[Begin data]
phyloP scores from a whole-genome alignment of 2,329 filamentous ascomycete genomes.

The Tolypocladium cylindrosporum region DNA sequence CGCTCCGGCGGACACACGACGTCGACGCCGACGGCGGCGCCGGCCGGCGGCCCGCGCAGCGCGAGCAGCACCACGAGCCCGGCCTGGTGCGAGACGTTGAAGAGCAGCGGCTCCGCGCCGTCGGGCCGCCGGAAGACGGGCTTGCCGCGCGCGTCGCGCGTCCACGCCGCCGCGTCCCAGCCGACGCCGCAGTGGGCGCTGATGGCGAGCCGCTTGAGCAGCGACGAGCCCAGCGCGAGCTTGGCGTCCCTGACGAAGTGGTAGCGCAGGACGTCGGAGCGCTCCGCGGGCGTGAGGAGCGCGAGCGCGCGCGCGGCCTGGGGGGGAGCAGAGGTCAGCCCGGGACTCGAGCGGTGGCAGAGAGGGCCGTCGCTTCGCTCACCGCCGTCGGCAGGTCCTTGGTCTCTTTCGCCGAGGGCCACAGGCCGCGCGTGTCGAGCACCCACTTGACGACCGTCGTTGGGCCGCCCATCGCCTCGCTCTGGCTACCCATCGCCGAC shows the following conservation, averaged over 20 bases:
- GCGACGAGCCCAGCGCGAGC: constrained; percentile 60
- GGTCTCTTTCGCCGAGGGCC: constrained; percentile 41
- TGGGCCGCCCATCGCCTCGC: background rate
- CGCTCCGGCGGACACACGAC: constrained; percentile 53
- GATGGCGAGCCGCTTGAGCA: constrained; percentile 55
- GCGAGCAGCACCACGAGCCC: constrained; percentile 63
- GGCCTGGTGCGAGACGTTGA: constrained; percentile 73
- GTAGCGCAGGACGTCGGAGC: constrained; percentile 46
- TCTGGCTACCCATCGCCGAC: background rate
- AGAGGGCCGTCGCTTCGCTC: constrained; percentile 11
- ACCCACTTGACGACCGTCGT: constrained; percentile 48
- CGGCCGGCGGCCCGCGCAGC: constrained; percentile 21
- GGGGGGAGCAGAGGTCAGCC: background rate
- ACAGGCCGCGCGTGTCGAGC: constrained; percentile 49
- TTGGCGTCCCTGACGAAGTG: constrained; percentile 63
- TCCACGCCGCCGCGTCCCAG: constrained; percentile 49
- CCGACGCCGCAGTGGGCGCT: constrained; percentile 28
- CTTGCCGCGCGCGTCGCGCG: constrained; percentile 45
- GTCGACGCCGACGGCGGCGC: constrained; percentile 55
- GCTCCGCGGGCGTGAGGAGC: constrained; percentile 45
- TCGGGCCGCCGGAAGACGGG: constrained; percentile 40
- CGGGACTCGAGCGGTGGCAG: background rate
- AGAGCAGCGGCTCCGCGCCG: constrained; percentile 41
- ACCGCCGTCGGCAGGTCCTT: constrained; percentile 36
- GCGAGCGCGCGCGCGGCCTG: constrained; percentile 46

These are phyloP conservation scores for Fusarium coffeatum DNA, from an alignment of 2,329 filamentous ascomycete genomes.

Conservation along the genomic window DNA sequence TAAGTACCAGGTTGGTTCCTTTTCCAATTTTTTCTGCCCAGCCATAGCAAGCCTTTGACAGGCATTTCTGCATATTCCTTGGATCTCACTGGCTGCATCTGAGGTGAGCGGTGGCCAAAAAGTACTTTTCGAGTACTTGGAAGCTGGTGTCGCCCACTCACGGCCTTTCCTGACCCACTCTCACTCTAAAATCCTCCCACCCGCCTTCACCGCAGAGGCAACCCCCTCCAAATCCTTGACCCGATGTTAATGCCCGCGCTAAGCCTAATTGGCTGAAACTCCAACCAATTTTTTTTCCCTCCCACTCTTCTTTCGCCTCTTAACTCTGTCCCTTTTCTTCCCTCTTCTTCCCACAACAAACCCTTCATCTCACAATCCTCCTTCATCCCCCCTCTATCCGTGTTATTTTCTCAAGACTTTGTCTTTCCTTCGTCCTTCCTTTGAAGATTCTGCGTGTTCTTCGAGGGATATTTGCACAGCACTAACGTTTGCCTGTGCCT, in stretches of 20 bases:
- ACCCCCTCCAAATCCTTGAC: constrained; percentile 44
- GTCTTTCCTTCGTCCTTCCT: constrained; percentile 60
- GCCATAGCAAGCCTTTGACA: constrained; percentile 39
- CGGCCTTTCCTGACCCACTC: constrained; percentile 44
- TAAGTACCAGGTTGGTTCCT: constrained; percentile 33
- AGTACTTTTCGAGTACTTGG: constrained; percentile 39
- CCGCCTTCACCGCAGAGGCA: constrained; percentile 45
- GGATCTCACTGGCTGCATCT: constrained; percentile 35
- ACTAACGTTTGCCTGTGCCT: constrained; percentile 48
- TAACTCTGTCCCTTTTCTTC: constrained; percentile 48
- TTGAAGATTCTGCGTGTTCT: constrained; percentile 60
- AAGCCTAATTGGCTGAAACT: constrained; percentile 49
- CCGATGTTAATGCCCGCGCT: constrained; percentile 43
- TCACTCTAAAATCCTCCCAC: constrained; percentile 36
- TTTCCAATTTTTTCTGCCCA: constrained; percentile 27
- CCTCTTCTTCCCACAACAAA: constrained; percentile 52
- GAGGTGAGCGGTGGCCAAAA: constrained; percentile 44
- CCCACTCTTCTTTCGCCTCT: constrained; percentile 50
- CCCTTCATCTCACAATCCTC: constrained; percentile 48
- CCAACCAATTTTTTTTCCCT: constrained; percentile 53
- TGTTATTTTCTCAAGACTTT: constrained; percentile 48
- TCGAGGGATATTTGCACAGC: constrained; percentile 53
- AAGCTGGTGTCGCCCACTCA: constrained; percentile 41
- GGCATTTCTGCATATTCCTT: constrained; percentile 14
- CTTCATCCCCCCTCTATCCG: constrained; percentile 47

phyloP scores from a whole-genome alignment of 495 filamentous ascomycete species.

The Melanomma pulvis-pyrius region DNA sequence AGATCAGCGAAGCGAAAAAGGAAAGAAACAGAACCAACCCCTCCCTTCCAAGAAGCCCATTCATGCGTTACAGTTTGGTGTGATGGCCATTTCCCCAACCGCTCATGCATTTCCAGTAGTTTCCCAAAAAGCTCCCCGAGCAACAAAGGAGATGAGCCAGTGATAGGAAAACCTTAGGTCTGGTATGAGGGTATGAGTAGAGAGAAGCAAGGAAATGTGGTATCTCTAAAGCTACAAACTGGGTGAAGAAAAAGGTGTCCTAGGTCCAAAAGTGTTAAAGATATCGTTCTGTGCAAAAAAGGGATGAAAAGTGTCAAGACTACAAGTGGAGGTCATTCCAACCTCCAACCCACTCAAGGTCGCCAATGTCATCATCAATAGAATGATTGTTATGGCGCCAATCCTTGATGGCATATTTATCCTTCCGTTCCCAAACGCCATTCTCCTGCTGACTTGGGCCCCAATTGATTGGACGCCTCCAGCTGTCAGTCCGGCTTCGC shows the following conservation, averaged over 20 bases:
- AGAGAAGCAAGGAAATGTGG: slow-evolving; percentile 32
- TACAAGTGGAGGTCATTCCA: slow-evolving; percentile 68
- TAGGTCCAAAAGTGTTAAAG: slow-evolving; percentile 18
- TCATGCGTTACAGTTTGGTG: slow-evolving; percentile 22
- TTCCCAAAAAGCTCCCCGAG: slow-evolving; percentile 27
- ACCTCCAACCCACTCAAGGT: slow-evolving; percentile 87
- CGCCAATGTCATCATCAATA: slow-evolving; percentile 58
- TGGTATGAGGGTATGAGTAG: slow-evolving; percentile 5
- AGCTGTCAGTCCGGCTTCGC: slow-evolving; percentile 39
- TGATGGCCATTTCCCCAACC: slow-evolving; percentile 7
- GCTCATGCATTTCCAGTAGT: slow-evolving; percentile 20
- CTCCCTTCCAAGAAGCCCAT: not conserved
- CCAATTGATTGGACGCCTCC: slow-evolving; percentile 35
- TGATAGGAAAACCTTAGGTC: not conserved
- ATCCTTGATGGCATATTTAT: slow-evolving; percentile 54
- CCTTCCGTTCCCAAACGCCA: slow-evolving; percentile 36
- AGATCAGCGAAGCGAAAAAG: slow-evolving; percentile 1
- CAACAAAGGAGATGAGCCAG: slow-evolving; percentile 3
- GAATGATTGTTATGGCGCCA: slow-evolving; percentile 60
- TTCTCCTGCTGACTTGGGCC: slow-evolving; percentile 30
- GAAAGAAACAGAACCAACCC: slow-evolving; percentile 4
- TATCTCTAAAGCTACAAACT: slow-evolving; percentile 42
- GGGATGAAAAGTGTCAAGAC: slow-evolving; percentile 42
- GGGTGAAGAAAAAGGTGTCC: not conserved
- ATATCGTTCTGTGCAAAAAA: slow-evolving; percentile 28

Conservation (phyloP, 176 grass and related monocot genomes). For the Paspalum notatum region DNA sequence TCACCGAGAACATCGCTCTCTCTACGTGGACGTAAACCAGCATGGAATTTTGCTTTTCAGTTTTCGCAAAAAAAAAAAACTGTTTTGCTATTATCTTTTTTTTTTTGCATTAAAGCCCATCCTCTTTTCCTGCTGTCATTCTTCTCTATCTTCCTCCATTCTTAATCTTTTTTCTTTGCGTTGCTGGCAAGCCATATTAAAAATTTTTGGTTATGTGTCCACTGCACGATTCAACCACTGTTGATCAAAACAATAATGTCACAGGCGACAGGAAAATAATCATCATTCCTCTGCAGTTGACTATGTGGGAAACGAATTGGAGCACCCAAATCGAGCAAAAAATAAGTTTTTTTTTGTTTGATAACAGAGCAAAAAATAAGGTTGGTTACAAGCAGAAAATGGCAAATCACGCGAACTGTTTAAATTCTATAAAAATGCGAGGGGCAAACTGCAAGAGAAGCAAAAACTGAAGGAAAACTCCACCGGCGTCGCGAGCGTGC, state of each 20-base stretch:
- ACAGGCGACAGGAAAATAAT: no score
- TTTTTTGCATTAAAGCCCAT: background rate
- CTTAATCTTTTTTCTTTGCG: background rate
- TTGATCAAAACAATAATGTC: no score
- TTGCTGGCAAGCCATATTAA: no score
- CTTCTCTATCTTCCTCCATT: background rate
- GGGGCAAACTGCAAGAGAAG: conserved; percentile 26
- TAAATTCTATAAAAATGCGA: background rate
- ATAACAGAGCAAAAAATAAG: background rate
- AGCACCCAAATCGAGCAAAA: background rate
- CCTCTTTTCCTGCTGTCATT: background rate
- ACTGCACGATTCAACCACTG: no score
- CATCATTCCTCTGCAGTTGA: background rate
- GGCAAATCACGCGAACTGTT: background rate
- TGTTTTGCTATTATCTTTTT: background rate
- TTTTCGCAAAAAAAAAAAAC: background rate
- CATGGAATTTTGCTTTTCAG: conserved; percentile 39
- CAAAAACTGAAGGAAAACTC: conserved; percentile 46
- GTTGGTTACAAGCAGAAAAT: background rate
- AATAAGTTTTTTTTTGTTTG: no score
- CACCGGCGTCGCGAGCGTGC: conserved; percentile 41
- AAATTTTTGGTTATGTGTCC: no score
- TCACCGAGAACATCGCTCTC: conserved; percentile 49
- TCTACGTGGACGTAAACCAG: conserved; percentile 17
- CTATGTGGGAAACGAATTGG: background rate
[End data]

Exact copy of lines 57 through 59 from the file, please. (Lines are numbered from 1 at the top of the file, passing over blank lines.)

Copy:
- AGAGAAGCAAGGAAATGTGG: slow-evolving; percentile 32
- TACAAGTGGAGGTCATTCCA: slow-evolving; percentile 68
- TAGGTCCAAAAGTGTTAAAG: slow-evolving; percentile 18